County approves Marina del Rey Visioning Statement

LOS ANGELES – The Los Angeles County Board of Supervisors unanimously adopted the Marina del Rey Visioning Statement at its Oct. 28 meeting, the guiding document for development of the waterfront.

Supervisors swiftly approved the Visioning Statement after a few community members and public speakers expressed concern that the document would result in more residential and commercial development in Marina del Rey.

Not a specific plan, the Visioning Statement provides a possible roadmap of how Marina del Rey could look in 20 years. Key themes identified in the document include supporting boating and water-oriented activities, promoting environmental and sustainability goals and providing low-cost access to the waterfront, among other goals.

The ultimate goal for the Visioning Statement, according to county staff, is to make the waterfront enclave a more attractive destination.

One of the elements of the Visioning Statement is to organize Marina del Rey into four districts, one of which would be called “Boaters Way” and dedicated to boating-related businesses, services and uses.

“The general land use and urban design ideas for this area aim to realize a more boater-serving atmosphere with an emphasis on launching, storage, service/repair, charter boat operations, and parking to support [boating] uses,” as stated in the Visioning Statement.

Non-motorized boating activities, such as kayaking, could be enhanced as a result of the Visioning Statement. Infrastructure supporting such activities, such as parking, restrooms, rinse areas and storage, might be improved.

There are no plans to remove boat slips, according to the document.

Addressing the supervisors on behalf of the Boating Coalition, Jon Nahhas said Marina del Rey was originally created for boating and recreational uses. The Visioning Statement did not have enough input from boaters, Nahhas said.

“Only three boaters participated in a boater focus group,” Nahhas said. “The intent of the marina has drastically changed.”

Marina del Rey resident Dan Gottlieb worried boaters and residents could be paying higher rents to remain in the enclave if elements of the Visioning Statement were realized.

Tim Riley of the Marina del Rey Lessee’s Association told supervisors while his group still had some concerns about parking and safety issues, he felt the Visioning Statement included sufficient community input.

The handful of speakers who addressed supervisors on Oct. 28 echoed some of the comments and concerns about boating in Marina del Rey originally expressed during public meetings and through an interactive online town hall.

Including boating in the definition of Marina del Rey’s identity was a key theme at many focus groups and community meetings.

Throughout the public process, several stakeholders requested any future development in Marina del Rey balance the needs of small boats with other waterfront users. Those needs included having adequate launching areas, maintaining proper water safety and preserving strategic parking locations to allow access to hauling and dock launching.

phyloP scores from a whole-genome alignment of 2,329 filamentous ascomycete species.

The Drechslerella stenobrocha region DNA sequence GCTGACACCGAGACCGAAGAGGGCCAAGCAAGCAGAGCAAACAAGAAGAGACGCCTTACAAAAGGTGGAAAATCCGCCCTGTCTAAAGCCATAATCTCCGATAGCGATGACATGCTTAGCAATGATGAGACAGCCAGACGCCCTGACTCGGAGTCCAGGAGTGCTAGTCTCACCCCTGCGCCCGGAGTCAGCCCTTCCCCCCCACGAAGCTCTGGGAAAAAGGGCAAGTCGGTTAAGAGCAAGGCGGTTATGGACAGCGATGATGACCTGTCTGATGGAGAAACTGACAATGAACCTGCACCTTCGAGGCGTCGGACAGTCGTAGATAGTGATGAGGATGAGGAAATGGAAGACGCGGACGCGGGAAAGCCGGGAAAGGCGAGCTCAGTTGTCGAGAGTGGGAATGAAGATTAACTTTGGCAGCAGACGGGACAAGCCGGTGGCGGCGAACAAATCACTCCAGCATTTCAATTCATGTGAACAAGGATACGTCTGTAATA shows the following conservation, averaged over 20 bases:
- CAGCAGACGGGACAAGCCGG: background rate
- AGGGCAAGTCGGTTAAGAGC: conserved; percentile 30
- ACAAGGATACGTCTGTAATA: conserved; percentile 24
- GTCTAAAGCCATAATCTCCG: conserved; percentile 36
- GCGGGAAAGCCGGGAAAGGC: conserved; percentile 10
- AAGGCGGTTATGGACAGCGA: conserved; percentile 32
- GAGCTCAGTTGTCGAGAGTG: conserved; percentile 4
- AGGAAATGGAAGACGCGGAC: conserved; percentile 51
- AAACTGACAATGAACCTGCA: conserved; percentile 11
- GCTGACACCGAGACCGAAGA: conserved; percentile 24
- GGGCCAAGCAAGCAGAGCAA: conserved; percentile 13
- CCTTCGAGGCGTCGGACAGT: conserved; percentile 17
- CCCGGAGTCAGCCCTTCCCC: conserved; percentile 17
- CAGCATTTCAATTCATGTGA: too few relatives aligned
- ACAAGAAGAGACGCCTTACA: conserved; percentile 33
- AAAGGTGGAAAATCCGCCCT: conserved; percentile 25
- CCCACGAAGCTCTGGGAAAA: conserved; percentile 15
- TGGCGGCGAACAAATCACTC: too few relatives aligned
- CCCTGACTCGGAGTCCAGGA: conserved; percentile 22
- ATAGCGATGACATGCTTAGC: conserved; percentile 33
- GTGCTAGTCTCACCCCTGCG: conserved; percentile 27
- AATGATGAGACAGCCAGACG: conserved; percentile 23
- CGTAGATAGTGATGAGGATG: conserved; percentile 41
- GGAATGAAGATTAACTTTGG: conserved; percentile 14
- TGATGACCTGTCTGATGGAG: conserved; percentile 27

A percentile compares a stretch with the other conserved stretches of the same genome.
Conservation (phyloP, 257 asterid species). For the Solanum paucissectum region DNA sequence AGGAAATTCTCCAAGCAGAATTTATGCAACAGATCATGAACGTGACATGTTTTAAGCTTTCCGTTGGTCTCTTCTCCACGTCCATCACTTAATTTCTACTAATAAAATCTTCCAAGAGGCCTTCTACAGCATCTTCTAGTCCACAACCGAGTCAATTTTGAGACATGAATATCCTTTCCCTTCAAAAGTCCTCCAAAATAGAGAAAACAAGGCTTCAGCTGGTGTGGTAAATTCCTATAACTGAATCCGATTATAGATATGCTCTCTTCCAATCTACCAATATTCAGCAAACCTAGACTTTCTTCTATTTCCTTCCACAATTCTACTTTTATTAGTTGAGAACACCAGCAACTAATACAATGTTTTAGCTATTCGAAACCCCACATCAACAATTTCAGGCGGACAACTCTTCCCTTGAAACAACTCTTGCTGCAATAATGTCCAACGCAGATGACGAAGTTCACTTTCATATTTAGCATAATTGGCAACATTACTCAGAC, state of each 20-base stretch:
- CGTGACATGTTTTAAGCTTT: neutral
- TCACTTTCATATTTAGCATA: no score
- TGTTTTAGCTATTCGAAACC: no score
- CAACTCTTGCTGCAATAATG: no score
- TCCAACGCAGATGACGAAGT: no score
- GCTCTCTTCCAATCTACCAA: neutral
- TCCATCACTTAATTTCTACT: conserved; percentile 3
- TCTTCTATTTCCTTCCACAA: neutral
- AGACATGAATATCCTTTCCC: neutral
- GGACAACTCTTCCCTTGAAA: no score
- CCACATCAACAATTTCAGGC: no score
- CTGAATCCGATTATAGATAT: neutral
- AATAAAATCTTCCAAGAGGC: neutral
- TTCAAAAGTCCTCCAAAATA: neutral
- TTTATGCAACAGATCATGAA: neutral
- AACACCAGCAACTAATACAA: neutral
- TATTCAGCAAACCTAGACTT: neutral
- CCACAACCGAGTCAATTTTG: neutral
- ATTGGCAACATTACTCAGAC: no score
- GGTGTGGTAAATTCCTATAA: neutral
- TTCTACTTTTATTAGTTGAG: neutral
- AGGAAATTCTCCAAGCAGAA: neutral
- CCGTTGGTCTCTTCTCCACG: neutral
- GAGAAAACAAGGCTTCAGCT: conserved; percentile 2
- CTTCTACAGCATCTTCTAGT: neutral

Several boating amenities, such as additional dingy storage space and tie-up areas, more boater parking and enhanced boater destinations, could be shored up, according to input received by county officials.

County officials were also requested to create a hub for all boating activities, install transient slips at Fisherman’s Village, maintain access to the water, make sure existing recreational facilities and spaces do not deteriorate and “ensure recreational opportunities for youth.”

Mobility and accessibility were also key topics. Some wanted to see a year-round water taxi or waterbus service. Others believed channel entrance was isolated from the rest of the harbor.

According to county staff, participants of a June 2013 focus group identified boating as “critical to the Marina del Rey culture and economy.”

Some suggestions made at various focus groups included making boating facilities state of the art, fostering greater collaboration between recreational boaters and other interests and dedicating an area for fishing and live bait.

There was opposition to a proposal to move the boat launch to the harbor’s main channel. In response, county staff recommended the boat launch facility remain at its current location on Fiji Way.

The Visioning Statement was recommended by the Los Angeles County Department of Regional Planning in September for supervisorial approval.

According to Gina Natoli, a planner within the Department of Regional Planning, the Visioning Statement is a set of guidelines more than a rigid game plan and was the result of 18 months of public outreach and a process that began in April 2013 with a community meeting.

During the 18 months of meetings and public input, Natoli said county officials met face to face with more than 300 people and also reached out to people via emails and phone calls.

A market study was conducted for the entire waterfront enclave and determined Marina del Rey could support the addition of 206,000 square feet of retail development and between 610 and 940 new hotel rooms. Also according to the market study, any future office development in Marina del Rey “should be for less-traditional, creative space.”

Marina del Rey is 807 acres in size and an unincorporated area governed by the county. Home to about 9,000 residents, Marina del Rey is North America’s largest constructed small craft harbor.

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